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Theatre Reviews

The acting is tight, the pace is fast, the one-liners fly and people die

      Take some Neil Simon-like one liners, add a dash of the door-slamming slapstick of Noises Off, mix with some World War II political intrigue, a bunch of mistaken identities and hidden passages in a dark mansion, and what do you get? The Musical Comedy Murders of 1940, running through February 24 at the Bowie Playhouse. 

The Colonial Players’ Quartet

        January has its own distinctive doldrums, and above a certain latitude (not everyone retires to the sunny south) and beyond a certain age, these doldrums can feel especially bleak. Talents diminish, good friends move away or pass over, and if those talents and friends were an integral part of your life purpose — especially if they were more of a goad — you can feel quite lost.

A beautiful fairy tale for fish out of water 

     Orphan Elisa Esposito (Sally Hawkins: Maudie) knows hard times. Mute since a childhood throat slashing, she works as an unnoticed janitor at a secret government facility in Baltimore.       Her life ticks by in lonely minutes until agent Strickland (Michael Shannon: Nocturnal Animals) introduces an amphibious humanoid called the Asset. Worshiped as a god in South America, the Asset was captured to add to America’s Cold War arsenal. 

The grand classic turns intimate 

      Fiddler on the Roof, which hit Broadway in 1964, set longevity records, won nine Tony Awards and has been performed thousands of times by high school and community theaters across the country. It’s usually a big musical with big casts. This month, Compass Rose Theater gives Tevye and his family a more intimate treatment that, in the hands of director Lucinda Merry-Browne, gives us a nice new perspective.

The Colonial Players’ fresh take on this classic offers laughs, emotion and good doses of nostalgia

       What’s Christmas season without nostalgia? What’s nostalgia except a look back at how things were? Or, for George Bailey of Bedford Falls, a look back at how things might have been?

Grief makes monsters in this funny, savage film

     In the seven months since Mildred Hayes’ (Frances McDormand: Hail, Caesar!) daughter was murdered, no progress has been made in the case. Furious, Mildred decides to shame the corrupt, small-town police department into action. She uses her meager savings to rent three dilapidated billboards on the lonely road to her home.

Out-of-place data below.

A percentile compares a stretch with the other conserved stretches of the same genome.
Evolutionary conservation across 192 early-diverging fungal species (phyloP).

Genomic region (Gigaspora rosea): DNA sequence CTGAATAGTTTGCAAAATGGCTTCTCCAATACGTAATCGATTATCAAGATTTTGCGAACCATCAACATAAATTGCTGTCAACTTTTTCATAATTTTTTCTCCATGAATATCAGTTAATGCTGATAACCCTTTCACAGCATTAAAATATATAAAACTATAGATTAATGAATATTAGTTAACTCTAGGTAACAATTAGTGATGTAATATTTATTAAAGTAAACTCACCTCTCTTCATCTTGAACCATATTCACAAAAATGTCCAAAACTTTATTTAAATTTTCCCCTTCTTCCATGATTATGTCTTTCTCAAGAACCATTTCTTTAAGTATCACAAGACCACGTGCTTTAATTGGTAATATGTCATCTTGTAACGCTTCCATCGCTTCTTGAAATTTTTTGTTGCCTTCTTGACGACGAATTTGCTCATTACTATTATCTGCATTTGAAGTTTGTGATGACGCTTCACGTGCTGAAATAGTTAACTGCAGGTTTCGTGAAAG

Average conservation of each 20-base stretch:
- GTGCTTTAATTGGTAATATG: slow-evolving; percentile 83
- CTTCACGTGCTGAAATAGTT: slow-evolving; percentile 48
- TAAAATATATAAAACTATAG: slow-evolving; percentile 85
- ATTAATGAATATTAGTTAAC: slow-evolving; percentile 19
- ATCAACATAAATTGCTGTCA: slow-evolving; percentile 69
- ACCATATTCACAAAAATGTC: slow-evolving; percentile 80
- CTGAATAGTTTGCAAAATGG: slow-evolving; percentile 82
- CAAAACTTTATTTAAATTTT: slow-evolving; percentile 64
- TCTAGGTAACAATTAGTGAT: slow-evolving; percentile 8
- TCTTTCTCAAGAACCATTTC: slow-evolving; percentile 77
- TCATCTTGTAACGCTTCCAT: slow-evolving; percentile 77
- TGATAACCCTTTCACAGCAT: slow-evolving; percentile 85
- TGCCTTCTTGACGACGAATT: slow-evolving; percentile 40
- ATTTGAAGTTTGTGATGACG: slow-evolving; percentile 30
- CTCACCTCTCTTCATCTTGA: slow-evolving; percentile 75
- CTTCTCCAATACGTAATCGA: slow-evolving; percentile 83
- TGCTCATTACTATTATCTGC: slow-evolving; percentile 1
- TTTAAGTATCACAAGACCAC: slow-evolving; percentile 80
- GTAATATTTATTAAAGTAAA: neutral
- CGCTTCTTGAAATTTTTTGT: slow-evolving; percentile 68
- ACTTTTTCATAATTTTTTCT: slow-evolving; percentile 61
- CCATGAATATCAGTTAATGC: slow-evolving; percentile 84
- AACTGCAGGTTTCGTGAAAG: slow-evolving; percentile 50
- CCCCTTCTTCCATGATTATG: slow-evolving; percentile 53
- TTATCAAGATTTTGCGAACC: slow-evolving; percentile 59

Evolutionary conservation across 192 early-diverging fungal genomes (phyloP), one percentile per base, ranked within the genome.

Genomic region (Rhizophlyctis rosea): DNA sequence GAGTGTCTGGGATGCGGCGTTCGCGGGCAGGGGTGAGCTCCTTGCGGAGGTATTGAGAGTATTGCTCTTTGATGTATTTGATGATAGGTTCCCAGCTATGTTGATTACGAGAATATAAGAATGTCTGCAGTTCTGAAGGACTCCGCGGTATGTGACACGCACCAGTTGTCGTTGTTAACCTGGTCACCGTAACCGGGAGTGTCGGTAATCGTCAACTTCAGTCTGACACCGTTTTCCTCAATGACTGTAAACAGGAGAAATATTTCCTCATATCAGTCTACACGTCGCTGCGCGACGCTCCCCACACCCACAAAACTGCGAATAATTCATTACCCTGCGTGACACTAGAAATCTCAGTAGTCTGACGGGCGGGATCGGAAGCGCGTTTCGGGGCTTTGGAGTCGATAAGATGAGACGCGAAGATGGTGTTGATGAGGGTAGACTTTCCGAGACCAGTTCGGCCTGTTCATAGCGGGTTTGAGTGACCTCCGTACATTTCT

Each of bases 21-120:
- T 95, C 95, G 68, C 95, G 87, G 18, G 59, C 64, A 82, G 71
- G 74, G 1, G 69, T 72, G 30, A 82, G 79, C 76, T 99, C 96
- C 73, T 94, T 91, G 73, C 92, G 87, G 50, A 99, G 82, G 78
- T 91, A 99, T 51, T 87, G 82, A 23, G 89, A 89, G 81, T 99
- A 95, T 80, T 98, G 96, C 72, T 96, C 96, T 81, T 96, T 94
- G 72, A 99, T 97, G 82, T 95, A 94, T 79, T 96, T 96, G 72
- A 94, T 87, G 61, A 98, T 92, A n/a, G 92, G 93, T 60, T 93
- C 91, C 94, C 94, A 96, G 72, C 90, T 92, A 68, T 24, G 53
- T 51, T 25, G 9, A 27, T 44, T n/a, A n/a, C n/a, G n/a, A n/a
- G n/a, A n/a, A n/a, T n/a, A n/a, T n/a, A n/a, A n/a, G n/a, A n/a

Theater like you’ve never seen it 

     The U.S. Naval Academy’s Masqueraders chose a daring format for their fall play, The Infinite Wrench: USNA Style.       The Infinite Wrench, according to its creators, the Chicago-based Neo-Futurists troupe, “is a mechanism that unleashes a barrage of two-minute plays for a live audience.” In each theatrical experience, 30 plays delve into the topics of the day as the performers have experienced them.

What’s old is new again

     In 1925, the so-called Scopes Monkey trial adjudicated creationism versus evolution in a battle of legal titans. John Scopes, a substitute teacher in Tennessee, had been charged with breaking a local law that banned the teaching of evolution. Allowing himself to be used as a test case, he became the subject of one of the most closely followed trials in American history, broadcast across the country by radio.

Solving the mystery of Beethoven’s greatest work

      B — as in Bach, Beethoven and Brahms — is the most revered letter in music. One of the three great Bs, Beethoven, devoted five years to the works of another B composer, B as in so-so, like a B actor. 

See these shows — and reach for new levels of understanding

     I admire the local community theater company Twin Beach Players in North Beach, Maryland.